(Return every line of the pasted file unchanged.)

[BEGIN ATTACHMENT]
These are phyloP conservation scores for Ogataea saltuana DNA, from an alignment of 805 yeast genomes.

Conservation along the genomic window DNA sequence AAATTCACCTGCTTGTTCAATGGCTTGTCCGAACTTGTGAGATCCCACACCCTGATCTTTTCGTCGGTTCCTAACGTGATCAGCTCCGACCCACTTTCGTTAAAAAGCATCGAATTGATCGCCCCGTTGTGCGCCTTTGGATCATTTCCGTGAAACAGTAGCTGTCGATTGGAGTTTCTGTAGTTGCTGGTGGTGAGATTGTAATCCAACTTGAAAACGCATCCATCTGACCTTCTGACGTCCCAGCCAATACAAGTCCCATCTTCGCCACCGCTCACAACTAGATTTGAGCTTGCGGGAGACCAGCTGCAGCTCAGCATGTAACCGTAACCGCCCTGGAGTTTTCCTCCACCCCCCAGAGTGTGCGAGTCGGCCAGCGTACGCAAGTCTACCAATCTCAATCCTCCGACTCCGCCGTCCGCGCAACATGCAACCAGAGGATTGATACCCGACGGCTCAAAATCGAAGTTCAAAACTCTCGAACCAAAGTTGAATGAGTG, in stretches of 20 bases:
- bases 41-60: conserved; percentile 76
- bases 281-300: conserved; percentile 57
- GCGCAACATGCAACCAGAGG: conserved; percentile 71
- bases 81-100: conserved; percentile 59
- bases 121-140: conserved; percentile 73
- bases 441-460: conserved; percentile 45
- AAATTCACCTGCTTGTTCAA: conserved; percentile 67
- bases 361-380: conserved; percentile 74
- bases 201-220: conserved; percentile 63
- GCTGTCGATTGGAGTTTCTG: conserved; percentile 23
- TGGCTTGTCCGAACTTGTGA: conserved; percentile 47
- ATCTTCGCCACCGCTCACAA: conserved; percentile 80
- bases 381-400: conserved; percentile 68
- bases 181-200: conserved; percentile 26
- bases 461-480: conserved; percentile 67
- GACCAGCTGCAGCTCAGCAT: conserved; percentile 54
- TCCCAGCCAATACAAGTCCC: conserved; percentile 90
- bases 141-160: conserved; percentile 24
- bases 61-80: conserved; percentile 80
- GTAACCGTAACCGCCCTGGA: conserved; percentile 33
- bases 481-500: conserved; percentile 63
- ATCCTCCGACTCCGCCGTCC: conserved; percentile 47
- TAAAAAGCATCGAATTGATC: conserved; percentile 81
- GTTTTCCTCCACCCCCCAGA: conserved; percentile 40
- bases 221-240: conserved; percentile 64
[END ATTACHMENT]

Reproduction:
These are phyloP conservation scores for Ogataea saltuana DNA, from an alignment of 805 yeast genomes.

Conservation along the genomic window DNA sequence AAATTCACCTGCTTGTTCAATGGCTTGTCCGAACTTGTGAGATCCCACACCCTGATCTTTTCGTCGGTTCCTAACGTGATCAGCTCCGACCCACTTTCGTTAAAAAGCATCGAATTGATCGCCCCGTTGTGCGCCTTTGGATCATTTCCGTGAAACAGTAGCTGTCGATTGGAGTTTCTGTAGTTGCTGGTGGTGAGATTGTAATCCAACTTGAAAACGCATCCATCTGACCTTCTGACGTCCCAGCCAATACAAGTCCCATCTTCGCCACCGCTCACAACTAGATTTGAGCTTGCGGGAGACCAGCTGCAGCTCAGCATGTAACCGTAACCGCCCTGGAGTTTTCCTCCACCCCCCAGAGTGTGCGAGTCGGCCAGCGTACGCAAGTCTACCAATCTCAATCCTCCGACTCCGCCGTCCGCGCAACATGCAACCAGAGGATTGATACCCGACGGCTCAAAATCGAAGTTCAAAACTCTCGAACCAAAGTTGAATGAGTG, in stretches of 20 bases:
- bases 41-60: conserved; percentile 76
- bases 281-300: conserved; percentile 57
- GCGCAACATGCAACCAGAGG: conserved; percentile 71
- bases 81-100: conserved; percentile 59
- bases 121-140: conserved; percentile 73
- bases 441-460: conserved; percentile 45
- AAATTCACCTGCTTGTTCAA: conserved; percentile 67
- bases 361-380: conserved; percentile 74
- bases 201-220: conserved; percentile 63
- GCTGTCGATTGGAGTTTCTG: conserved; percentile 23
- TGGCTTGTCCGAACTTGTGA: conserved; percentile 47
- ATCTTCGCCACCGCTCACAA: conserved; percentile 80
- bases 381-400: conserved; percentile 68
- bases 181-200: conserved; percentile 26
- bases 461-480: conserved; percentile 67
- GACCAGCTGCAGCTCAGCAT: conserved; percentile 54
- TCCCAGCCAATACAAGTCCC: conserved; percentile 90
- bases 141-160: conserved; percentile 24
- bases 61-80: conserved; percentile 80
- GTAACCGTAACCGCCCTGGA: conserved; percentile 33
- bases 481-500: conserved; percentile 63
- ATCCTCCGACTCCGCCGTCC: conserved; percentile 47
- TAAAAAGCATCGAATTGATC: conserved; percentile 81
- GTTTTCCTCCACCCCCCAGA: conserved; percentile 40
- bases 221-240: conserved; percentile 64